MANHATTAN — When Kansas State officially accepted an invitation to play in the Fiesta Bowl on Sunday, Bill Snyder couldn’t help but reminisce about his previous trips to the bowl game.
He talked about the big crowds that followed the Wildcats to Arizona in 1997 for an exciting 35-18 victory over Syracuse, and a 35-28 loss to Ohio State in 2004. He mentioned the hospitality they received from Arizona natives and the memories everyone associated with the program gained from the trips. He’s happy to be going back on Jan. 3 for a 7:30 p.m. game against Oregon.
“We are quite honored to have the opportunity to participate again in the Fiesta Bowl,” Snyder said. “It will be our third time there. The previous times were tremendous experiences.”
Still, they might not properly prepare K-State for the upcoming game. The Fiesta Bowl is now played at state-of-the-art University of Phoenix Stadium in Glendale instead of Sun Devil Stadium in Tempe. And the opponent is No. 5 Oregon, which runs one of the fastest and most explosive offenses in all of college football. Much like the Wildcats, the Ducks fell one victory shy of playing in the BCS championship game.
But unlike the Wildcats, who haven’t played in a BCS bowl game since 2004, the Ducks are no strangers to the big stage. This will be Oregon’s fourth straight trip to a BCS bowl. It played in the Rose Bowl in 2010 and 2012 and the national title game in 2011.
“Oregon is an amazing football program and a wonderful team,” Snyder said.
The Ducks are known for their high-powered offense, which is putting up more than 550 yards per game behind quarterback Marcus Mariota and running back Kenjon Barner. Both players were considered Heisman Trophy contenders at points this season.
They routinely produce eye-popping stat lines and waste little time between plays. Spread offenses in the Big 12 such as Baylor, Texas Tech and West Virginia use similar systems, but not to the same degree.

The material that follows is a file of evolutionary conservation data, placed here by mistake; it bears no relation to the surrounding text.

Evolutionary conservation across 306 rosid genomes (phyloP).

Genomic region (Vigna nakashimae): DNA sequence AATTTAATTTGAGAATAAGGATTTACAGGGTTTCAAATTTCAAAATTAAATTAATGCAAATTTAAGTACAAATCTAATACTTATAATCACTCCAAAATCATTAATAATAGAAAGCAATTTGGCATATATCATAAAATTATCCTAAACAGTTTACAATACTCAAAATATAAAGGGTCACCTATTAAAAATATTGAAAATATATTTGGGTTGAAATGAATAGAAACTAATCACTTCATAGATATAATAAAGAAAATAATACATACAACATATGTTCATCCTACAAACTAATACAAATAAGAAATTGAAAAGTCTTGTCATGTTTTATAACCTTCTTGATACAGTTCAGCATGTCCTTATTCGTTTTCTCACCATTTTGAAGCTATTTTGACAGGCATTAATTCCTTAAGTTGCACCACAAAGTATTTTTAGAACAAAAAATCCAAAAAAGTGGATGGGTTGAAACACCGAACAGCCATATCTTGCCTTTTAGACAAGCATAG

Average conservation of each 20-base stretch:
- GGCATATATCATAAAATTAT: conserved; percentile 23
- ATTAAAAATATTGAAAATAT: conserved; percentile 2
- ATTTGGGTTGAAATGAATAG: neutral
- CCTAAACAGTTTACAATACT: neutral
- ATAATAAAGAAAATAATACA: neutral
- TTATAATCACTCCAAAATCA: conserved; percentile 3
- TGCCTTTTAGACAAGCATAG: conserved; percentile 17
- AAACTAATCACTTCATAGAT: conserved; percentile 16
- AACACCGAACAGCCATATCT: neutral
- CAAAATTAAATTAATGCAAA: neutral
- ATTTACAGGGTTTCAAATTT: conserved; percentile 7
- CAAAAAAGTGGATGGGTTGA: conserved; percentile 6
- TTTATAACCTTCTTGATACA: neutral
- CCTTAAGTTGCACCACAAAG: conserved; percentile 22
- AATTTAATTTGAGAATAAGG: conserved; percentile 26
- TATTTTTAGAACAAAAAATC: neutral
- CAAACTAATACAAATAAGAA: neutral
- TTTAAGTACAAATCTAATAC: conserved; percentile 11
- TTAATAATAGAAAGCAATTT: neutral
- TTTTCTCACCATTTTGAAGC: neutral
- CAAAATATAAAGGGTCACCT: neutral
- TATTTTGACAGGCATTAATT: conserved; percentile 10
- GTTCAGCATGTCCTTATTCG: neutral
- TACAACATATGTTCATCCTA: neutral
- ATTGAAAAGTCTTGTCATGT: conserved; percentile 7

“It’s an amazing challenge. They are an extremely talented and well-coached football team, collectively,” Snyder said. “Offensively, they go faster than the speed of light, and they do it with tremendous speed and a great deal of expertise and talent.”
Of course, K-State is no slouch on offense, either. It is averaging more than 410 yards per game and scored more than 40 points in seven games this season. The Fiesta Bowl will be a matchup of explosive, though different, offenses.
It will also be a unique matchup for K-State receiver Chris Harper, who started his college career as an Oregon quarterback.
“It will certainly have some additional meaning for him,” Snyder said. “… He has been very significant in our program and has grown immensely … I think it will have significant meaning for him.”
Oregon coach Chip Kelly watched K-State’s 42-24 win over Texas on Saturday, and was impressed with what he saw. He has always been a fan of Snyder’s, and he spoke highly of senior quarterback Collin Klein.
“We are very, very, very excited about playing against a really good Kansas State team,” Kelly said. “We look forward to the challenge of playing them.”